Justices agree to hear 7-Eleven gas leak case

By Kelly Holleran | Sep 10, 2008

CHARLESTON - Four Jefferson County residents and a corporation claim their lawsuit aimed at recovering damages after an alleged gas leak at 7-Eleven should be heard in court.

CHARLESTON - Four Jefferson County residents and a corporation claim their lawsuit aimed at recovering damages after an alleged gas leak at 7-Eleven should be heard in court.

Charles V. and Kathryn B. Beahm, Kathy A. and Randy W. Johnson and the Jefferson County Council on Aging asked the state Supreme Court on Tuesday to consider overturning Jefferson County Circuit Court Judge David H. Sanders's dismissal of their case.

It was one of a handful of cases that were heard before oral arguments were suspended after it was announced that Justice Joseph Albright would be on leave until January due to health concerns. The court's docket had been packed Tuesday and Wednesday, until Chief Justice Spike Maynard informed observers of the postponement at about 2:30 p.m.

The suit was filed against 7-Eleven and Melissa Spinks, the store's manager, claiming damages to property values in Ranson, lost wages and medical expenses after a gas leak contaminated properties.

Sanders dismissed the case on the grounds that the plaintiffs had no recoverable damages under West Virginia law.

The Beahms, Johnsons and Jefferson County Council on Aging dispute this claim, saying the values of their homes have been reduced by 75 percent. That, they claim, has prevented them from using their homes as loan collateral.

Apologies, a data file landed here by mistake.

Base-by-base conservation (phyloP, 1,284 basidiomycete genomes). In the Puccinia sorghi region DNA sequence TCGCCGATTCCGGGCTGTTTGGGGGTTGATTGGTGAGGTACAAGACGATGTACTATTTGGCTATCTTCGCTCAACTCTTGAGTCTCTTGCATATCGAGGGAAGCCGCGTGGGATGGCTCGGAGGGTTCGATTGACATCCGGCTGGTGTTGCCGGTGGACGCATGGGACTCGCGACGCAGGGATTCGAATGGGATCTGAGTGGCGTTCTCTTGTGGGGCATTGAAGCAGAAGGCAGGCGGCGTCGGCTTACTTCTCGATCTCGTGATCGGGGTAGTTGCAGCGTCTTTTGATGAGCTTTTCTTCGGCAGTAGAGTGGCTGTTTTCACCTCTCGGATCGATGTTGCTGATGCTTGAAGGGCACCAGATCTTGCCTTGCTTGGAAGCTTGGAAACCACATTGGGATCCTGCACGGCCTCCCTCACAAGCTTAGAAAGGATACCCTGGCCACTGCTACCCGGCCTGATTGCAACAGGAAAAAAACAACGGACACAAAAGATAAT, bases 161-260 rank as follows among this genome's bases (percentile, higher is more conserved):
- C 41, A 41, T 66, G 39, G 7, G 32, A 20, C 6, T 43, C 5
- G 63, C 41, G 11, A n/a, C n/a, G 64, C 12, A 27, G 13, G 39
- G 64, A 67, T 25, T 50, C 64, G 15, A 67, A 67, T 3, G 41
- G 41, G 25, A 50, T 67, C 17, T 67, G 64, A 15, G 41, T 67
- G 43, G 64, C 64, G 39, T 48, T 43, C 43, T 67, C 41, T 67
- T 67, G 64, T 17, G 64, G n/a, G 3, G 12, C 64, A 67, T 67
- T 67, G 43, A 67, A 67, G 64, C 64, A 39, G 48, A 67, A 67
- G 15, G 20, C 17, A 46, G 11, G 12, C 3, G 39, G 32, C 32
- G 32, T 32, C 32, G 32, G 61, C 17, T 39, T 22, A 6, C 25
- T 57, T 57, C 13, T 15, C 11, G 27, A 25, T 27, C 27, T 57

They also claim monitoring wells located near their properties detected benzyne, a confirmed human carcinogen.

"Gasoline is a hazardous material," Paul Taylor, an attorney for the Breahms, said during the oral argument Tuesday. "It's flammable. Mishandling it is subject to strict liability. The Beahms never had an opportunity to present their actions in a final case."

But 7-Eleven and Spinks claim the Beahms, Johnsons and council have no evidence of the damages state law allows them to recover.

Sanders also ruled the case should be dismissed because of the doctrine of res judicata, which does not allow parties to file suit on matters that have already been decided.

The question of whether res judicata applies to the Beahm case arises from a similar civil suit filed Feb. 21, 2002.

In that suit, Vernon Proctor and seven other property owners in Ranson alleged their groundwater had been contaminated because of a gas leak at 7-Eleven in late 1999 and 2000.

The case was moved to federal court, where Judge Broadwater entered a judgment in favor of 7-Eleven, holding that the plaintiffs had no evidence of recoverable damages.

Before the judge's ruling, though, Proctor moved to amend the case twice. The first time was to add Melissa Spinks as a defendant. The second was to add others, including the Johnsons and the Beahms, as plaintiffs. Both motions were denied on Feb. 12, 2003.